Friday, June 23, 2006

Long term agricultural policy mistakes seem to have permanent effect

Civilization, fertilization and taxation

The heated debate over local agricultural lands in Pitt Meadows, Maple Ridge and now famously Barnston Island, a close neighbour to these two districts is far from being a 'local interest' story.
A forensic study of the agriculture versus urban sprawl debate would, one suggests, lead the detective down a long road to many other parts of the world, through a tormented and conflicted labyrinth involving so much human history and socio-economic turmoil that it may leave the investigator breathless and stooped over with exhaustion. His only question may be: 'what were we thinking?'
From the time when humans first set out to plant food and herd animals for food production and then slowly organize this activity to the point where it reshaped our natural environment through industrialization, colonialism, capitalism, socialism, terrorism (any war should be considered terrorism - exemplified by the behaviour of the USSR, the US and the UK. If you have a "U" in front of your name it is almost certain that you are a bad guy; take the United Nations for instance?); and now we have urbanism versus agriculturism.
Generally, we find it hard to accept past mistakes and the result is that we look to every solution other than those which appear to own up to a previous error. In the case of agriculture we as a global community are now questioning the benefits of farm subsidies. The drivers for farm subsidies in the early days seem to have come partially from the need of the farmer himself, partially from the demands of the consumer, but also, from all appearances, the need for the right to appease the left by demonstrating a charitable nature.
As is often the case, charity in the instance of agriculture policy has left a deep and gaping wound around the world. While it is understandable that Britain, the US, Germany, Holland, Belgium, France, Spain, Italy, Portugal and Denmark are held up as the devils incarnate when it comes to aspirations of abusing the human and natural resources of the third world, they are clearly not alone. Being nasty to one's neighbour has a much longer history; we simply find it more convenient to point to recent history rather than ancient history.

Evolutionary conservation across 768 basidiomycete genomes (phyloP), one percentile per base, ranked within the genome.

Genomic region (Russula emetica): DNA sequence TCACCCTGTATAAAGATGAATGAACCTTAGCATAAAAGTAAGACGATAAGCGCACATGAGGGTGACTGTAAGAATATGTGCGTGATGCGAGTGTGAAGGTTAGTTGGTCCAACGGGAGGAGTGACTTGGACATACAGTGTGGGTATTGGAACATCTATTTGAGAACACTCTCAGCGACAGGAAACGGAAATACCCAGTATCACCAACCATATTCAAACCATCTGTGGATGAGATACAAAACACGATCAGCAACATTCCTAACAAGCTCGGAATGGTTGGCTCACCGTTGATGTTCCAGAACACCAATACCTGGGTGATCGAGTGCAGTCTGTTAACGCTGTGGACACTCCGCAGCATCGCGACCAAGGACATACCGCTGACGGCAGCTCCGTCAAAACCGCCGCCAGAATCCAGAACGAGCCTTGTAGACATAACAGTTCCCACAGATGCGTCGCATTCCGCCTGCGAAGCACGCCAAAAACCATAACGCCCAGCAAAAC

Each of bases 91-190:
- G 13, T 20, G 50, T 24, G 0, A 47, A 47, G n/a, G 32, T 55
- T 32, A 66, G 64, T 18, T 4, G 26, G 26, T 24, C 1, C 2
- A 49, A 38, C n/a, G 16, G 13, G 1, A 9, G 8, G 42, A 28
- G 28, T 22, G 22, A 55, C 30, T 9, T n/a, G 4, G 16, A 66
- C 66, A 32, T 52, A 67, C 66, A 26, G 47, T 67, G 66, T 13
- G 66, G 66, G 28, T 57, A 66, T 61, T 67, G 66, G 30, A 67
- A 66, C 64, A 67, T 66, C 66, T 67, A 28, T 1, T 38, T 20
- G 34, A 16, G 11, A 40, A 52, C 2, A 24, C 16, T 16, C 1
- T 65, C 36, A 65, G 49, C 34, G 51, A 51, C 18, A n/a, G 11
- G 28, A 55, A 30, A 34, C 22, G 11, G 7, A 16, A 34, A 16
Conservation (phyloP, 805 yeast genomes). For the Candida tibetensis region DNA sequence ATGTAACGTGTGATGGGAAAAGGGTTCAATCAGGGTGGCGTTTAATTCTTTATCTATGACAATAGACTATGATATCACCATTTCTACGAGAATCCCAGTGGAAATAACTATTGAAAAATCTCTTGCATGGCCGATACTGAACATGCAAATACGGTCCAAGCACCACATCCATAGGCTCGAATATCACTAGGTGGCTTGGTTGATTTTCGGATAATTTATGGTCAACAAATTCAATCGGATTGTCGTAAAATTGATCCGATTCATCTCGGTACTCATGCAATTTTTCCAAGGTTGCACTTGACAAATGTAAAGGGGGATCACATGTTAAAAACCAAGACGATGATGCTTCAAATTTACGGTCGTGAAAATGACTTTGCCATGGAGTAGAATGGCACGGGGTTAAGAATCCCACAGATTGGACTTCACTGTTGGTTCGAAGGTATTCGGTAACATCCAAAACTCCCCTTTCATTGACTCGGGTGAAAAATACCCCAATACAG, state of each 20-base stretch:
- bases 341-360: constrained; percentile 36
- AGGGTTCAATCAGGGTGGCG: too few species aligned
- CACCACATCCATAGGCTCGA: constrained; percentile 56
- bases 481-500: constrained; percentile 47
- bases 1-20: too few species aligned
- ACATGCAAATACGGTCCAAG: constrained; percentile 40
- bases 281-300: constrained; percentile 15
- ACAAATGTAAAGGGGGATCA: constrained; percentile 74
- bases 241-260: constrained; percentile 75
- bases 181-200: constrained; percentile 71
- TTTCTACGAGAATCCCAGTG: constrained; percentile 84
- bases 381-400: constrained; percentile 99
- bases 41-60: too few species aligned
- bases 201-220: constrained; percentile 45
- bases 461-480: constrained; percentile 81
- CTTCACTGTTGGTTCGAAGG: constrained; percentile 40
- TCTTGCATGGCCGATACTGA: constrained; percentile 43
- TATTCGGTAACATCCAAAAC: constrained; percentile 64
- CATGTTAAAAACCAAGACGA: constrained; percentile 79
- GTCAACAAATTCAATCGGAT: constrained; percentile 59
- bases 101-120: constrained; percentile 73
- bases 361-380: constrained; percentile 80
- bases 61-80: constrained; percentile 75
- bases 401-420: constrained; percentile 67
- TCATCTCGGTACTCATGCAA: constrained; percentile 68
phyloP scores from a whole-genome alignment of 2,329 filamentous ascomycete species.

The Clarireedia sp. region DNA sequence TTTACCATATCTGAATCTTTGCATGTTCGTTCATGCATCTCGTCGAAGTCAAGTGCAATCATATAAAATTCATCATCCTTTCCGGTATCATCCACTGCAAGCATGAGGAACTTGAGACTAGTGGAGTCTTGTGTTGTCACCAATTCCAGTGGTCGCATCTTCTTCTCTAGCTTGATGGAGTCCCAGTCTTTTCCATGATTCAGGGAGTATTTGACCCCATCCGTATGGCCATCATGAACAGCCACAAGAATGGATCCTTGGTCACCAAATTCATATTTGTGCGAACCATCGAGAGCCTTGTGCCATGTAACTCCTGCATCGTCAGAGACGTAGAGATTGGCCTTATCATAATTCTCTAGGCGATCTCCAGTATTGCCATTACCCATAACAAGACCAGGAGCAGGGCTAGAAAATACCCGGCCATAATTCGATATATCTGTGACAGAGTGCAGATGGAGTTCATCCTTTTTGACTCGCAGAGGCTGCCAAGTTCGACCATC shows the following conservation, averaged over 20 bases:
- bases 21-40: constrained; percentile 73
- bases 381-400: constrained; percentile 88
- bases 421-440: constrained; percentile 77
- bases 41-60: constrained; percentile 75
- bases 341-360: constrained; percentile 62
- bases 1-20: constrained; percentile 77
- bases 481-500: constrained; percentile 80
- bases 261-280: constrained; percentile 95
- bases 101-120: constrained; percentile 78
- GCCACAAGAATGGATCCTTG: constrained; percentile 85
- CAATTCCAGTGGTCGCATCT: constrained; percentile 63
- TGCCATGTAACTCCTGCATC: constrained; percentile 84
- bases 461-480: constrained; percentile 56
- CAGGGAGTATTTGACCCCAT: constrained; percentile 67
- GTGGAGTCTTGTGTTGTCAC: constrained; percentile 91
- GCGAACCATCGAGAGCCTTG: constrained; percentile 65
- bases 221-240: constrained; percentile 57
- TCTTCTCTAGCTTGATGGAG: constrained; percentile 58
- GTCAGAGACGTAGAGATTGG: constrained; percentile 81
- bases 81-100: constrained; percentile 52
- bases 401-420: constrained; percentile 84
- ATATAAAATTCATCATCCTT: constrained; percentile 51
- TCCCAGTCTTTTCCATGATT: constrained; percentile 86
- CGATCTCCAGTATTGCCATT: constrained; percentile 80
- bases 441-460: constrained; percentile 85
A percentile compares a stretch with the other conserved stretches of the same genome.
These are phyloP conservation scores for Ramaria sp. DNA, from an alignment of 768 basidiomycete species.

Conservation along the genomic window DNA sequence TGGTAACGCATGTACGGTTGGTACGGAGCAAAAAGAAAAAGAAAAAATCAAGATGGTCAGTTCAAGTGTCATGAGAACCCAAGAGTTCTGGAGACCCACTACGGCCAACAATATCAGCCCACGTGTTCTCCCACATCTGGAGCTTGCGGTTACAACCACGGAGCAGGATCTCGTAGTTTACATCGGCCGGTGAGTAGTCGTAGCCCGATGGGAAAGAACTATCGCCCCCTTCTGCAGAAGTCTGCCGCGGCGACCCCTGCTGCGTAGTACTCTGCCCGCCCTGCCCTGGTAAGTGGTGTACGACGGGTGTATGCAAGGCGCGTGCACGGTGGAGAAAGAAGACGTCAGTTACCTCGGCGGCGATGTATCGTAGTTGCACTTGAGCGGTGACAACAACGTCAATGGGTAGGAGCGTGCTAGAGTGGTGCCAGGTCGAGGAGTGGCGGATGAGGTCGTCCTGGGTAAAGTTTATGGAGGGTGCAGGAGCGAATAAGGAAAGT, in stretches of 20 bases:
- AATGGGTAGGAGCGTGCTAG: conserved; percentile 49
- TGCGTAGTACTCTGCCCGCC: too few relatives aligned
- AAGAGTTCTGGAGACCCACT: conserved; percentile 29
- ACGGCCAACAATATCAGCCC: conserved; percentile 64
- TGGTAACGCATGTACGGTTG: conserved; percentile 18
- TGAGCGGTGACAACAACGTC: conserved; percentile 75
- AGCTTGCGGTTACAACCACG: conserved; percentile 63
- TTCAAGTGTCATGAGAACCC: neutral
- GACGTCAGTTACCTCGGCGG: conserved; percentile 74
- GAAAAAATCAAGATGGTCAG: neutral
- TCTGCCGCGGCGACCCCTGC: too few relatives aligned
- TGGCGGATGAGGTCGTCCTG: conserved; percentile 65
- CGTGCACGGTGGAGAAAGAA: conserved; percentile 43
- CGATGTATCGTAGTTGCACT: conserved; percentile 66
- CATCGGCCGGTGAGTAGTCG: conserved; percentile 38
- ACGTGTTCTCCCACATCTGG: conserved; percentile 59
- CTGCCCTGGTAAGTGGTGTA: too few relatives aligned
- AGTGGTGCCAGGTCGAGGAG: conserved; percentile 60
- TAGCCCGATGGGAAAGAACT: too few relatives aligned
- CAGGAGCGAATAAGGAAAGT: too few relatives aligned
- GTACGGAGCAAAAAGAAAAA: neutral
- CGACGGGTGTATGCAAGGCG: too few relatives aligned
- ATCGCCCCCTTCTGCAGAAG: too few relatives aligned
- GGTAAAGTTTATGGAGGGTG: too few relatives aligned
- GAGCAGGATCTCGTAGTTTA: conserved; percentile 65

Christianity, the Trojan Horse of Colonization

Recognized as an abysmal failure, the period of European thoughts of dominating Africa, the two easts and South America, had to be re-thought. Europeans, armed with guns, Christianity and an eye for a cheap deal, set back the natural livability of the host regions quite severely. Christianity with its all its mumbo-jumbo, as it were, stands out as the ever-present Trojan Horse of colonization.

None the less, and even though the attacks by Europe on the third world lasted many centuries, the onslaught ended in abject discord and disappointment for the colinizers. We are reminded daily of Europe's failed work as the tragedy of modern-day Africa unfolds before us in the pages of our press, on our monitors, on TV networks and over the airwaves 24 hours a day.

Who might pay for this mess?
In a second and less hostile attack on the third world we in the west offered to pay for fixing what we had destroyed. The only catch was that repayment with interest would form part of the arrangement; a loan sharking scheme that even the Hells Angels or Mafia would balk at. Where physical colonization failed, fiscal colonization, in the form of international loans and subsidies, became the solution. And here we are in 2006, scratching our heads and wondering where it all went wrong. The effects are felt across the world, even on the fringes of the Greater Vancouver Regional District in a small town called Maple Ridge.

As a subject for a thesis the question ‘how has the policy of agricultural subsidization and its implementation by developed countries affected the ability for local farmers to survive?’ is only part one of a more serious question. More serious issues are those where such policies show up decades later in the form of urban sprawl, climate change and of course the effects on health, obesity among the young and the middle-aged being just the most obvious.

With a certain degree of cynicism politicians and government staff reach out to communities when the issues begin to look like reaching crisis points. Academics pile into the fray with celebrities not far behind. It is not always a waste of time. Charitable funds are established along with associations and community groups to fend off the pre-ceived or real threats.
What might a ‘pre-ceived’ threat be? That would be the kind of threat that you think is coming, but which may never come. Then there are the conceived ones which we deliver on the populace in a hallelujahing crescendo of the benign chorus and devise quick fixes such as farm subsidies to protect old life styles and perhaps healthier ways of living, loving and leaving the planet intact.
Now, all these many years on, we have failed to protect agriculture through spending and will doubtless be asked to spend more in order to fix farming so that we can spend less in the future. As long as governments concern themselves with perpetuating the myths of their role in society and fail to do more than career build for themselves, it will be some time before planet's future looks any brighter than it does today.